By Dylan Keller, Communications intern
On Tuesday night, the Bipartisan Policy Center (BPC) and America Speaks joined George Washington University’s Face the Facts USA for a unique role-playing scenario. Against the backdrop of a fictionalized fiscal crisis, ten panelists – from journalists to former senators ? assume various roles to examine the question, “Can we Americans still do great things?”
[Pictured from the left: James Fallows, National Correspondent, The Atlantic; Former Mayor Pam Iorio; Neera Tanden, President, Center For American Progress; Former Governor Bill Richardson; U.S. Representative Donna F. Edwards; Frank Sesno, Director of the School of Media and Public Affairs at the George Washington University; U.S. Representative Scott Rigell; Former U.S. Fred Thompson; Former U.S. Senator and Bipartisan Policy Center Senior Fellow Robert Bennett; Former Hewlett Packard CEO Carly Fiorina; and Farai Cheideya, journalist, author and blogger]
BPC Senior Fellow and former U.S. Senator Robert Bennett (R-UT) pondered a solution to stalemate by noting previous times?the Civil War and World War II, among others?that tested America’s resolve. Bennett quoted Winston Churchill stating, “The Americans can always be depended on to do the right things?after they have exhausted every other possibility.” He proposed an outlook for entitlement reform, remarking that, “The demographics are irreversible and will ultimately drive the right and the left to the reality that we have to make some kind of changes.”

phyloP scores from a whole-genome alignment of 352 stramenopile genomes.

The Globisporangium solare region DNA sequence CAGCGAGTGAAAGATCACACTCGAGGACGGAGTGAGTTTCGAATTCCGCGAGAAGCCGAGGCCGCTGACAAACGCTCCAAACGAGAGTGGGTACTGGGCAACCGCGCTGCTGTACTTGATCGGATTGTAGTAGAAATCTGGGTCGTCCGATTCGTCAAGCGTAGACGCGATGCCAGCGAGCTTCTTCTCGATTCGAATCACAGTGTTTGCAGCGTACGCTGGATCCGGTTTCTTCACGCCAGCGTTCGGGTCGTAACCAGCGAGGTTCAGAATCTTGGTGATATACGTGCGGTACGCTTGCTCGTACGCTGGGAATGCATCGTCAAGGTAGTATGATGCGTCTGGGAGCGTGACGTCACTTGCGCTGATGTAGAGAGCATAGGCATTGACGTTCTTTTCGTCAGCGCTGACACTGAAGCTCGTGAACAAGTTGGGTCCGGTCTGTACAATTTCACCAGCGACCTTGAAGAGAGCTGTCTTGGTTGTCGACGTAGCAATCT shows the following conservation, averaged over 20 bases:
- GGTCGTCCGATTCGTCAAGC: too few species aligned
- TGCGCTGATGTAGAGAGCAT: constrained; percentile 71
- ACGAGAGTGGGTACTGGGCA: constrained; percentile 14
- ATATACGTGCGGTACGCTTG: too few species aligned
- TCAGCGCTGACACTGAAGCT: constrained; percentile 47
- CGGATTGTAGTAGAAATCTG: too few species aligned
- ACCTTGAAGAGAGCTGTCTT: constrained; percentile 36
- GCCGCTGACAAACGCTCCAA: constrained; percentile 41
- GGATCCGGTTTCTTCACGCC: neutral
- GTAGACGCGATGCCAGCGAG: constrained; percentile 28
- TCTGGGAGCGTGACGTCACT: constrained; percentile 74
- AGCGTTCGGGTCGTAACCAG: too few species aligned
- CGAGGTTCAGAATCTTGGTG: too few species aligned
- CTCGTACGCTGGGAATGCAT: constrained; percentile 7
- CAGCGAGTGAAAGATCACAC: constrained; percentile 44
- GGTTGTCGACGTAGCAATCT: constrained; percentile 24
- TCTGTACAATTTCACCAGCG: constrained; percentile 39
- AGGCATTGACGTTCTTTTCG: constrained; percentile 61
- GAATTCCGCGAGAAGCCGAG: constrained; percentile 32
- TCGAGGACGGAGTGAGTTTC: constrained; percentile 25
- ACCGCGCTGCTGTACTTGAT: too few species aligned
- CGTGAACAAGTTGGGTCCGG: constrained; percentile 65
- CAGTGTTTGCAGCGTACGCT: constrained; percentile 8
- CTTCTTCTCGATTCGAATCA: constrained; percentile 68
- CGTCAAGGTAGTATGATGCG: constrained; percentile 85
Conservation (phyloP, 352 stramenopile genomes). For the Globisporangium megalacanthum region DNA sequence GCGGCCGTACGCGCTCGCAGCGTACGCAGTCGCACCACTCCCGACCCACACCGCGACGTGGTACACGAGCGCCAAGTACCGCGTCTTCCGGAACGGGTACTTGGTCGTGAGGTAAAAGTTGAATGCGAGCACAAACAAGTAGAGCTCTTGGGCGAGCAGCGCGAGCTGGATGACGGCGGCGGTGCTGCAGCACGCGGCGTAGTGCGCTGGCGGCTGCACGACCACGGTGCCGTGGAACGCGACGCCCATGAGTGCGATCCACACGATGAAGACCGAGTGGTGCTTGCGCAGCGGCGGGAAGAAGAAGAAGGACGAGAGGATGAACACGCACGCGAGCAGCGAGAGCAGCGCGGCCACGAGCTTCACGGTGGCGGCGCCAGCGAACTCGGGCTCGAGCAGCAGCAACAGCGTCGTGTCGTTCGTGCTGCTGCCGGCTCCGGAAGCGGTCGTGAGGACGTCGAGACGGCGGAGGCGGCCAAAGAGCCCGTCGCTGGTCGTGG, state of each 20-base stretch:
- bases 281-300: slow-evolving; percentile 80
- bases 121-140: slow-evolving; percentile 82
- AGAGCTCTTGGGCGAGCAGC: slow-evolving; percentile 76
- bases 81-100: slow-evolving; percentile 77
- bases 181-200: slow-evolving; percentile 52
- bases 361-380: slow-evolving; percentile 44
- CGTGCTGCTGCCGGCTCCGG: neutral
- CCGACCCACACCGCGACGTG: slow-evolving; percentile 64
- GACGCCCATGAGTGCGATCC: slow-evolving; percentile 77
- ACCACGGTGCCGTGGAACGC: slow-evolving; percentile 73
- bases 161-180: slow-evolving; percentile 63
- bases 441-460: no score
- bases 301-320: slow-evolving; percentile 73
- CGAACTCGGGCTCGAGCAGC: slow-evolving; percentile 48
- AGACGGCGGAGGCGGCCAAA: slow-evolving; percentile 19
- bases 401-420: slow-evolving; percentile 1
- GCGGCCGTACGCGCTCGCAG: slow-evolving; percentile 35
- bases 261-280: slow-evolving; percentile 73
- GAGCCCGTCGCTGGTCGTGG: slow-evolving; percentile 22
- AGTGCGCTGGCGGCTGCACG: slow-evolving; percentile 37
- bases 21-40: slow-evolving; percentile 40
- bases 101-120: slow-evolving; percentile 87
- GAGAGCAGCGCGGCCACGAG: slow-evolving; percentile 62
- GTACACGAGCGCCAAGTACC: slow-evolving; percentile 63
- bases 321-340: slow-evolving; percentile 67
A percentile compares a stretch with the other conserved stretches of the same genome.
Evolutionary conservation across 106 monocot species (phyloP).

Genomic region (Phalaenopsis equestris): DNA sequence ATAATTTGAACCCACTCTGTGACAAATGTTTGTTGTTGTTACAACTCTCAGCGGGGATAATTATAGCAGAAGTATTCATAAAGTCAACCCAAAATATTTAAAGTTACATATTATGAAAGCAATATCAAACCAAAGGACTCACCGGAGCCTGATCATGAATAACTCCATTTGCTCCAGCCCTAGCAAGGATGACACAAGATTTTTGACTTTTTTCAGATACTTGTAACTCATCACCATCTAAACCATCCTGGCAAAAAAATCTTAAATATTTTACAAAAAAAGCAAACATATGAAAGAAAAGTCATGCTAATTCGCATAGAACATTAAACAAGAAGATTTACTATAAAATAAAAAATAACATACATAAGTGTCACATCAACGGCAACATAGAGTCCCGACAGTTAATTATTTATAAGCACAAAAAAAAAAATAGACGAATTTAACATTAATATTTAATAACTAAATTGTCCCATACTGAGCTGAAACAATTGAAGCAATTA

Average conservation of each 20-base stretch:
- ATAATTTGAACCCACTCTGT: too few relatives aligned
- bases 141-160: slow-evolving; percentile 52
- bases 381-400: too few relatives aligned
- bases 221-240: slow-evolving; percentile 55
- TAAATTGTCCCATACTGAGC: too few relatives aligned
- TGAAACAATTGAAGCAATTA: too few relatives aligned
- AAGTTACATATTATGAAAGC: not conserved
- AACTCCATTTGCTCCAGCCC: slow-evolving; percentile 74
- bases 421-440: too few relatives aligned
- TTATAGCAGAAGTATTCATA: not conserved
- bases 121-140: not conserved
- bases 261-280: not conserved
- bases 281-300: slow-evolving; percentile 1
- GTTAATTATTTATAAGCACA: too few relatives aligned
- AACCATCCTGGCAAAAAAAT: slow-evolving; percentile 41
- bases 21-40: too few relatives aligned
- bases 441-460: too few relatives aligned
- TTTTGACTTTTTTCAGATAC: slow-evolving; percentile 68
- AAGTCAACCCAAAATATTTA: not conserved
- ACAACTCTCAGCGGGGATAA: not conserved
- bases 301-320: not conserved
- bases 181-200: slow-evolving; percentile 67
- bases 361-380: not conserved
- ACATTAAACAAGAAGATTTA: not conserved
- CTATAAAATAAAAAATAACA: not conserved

[Pictured: U.S. Representative Scott Rigell; Former U.S. Fred Thompson;Former U.S. Senator and Bipartisan Policy Center Senior Fellow Robert Bennett; Former Hewlett Packard CEO Carly Fiorina; and Farai Cheideya, Journalist, author and blogger]
Another panelist, former Mayor Pam Iorio (D-Tampa, FL), brought history into the conversation:
“In fact, our country has always been passionate, it has always disagreed, and politics has always been a mess? and we just happen to think that it’s messier now then it’s ever been, but that is a lack of historical perspective.,. You can go through, at any point, in our history and say, ?How in the world did we reach consensus and move forward?’ What we’re debating today is, really, nothing new. It’s just part of America and it is really the best system in the world, while messy, it tends to work out, because people ultimately do come to agreement.”
[Pictured: Jason Grumet, President, Bipartisan Policy Center and Frank Sesno, Director of the School of Media and Public Affairs at the George Washington University]
BPC President Jason Grumet, expanded on Iorio’s comments about America’s sometimes hectic governing style by adding, “The idea that the public getting comfortable with that messiness is really going to be another part of the political cover that’s going to be required in order for Congress to have the opportunity to make the uncomfortable agreements that will be necessary.”
At the end of the program, a live audience and online poll indicated that poll participants were more confident that Congress and the President could agree on a pro-active plan of action than they were before the program began.
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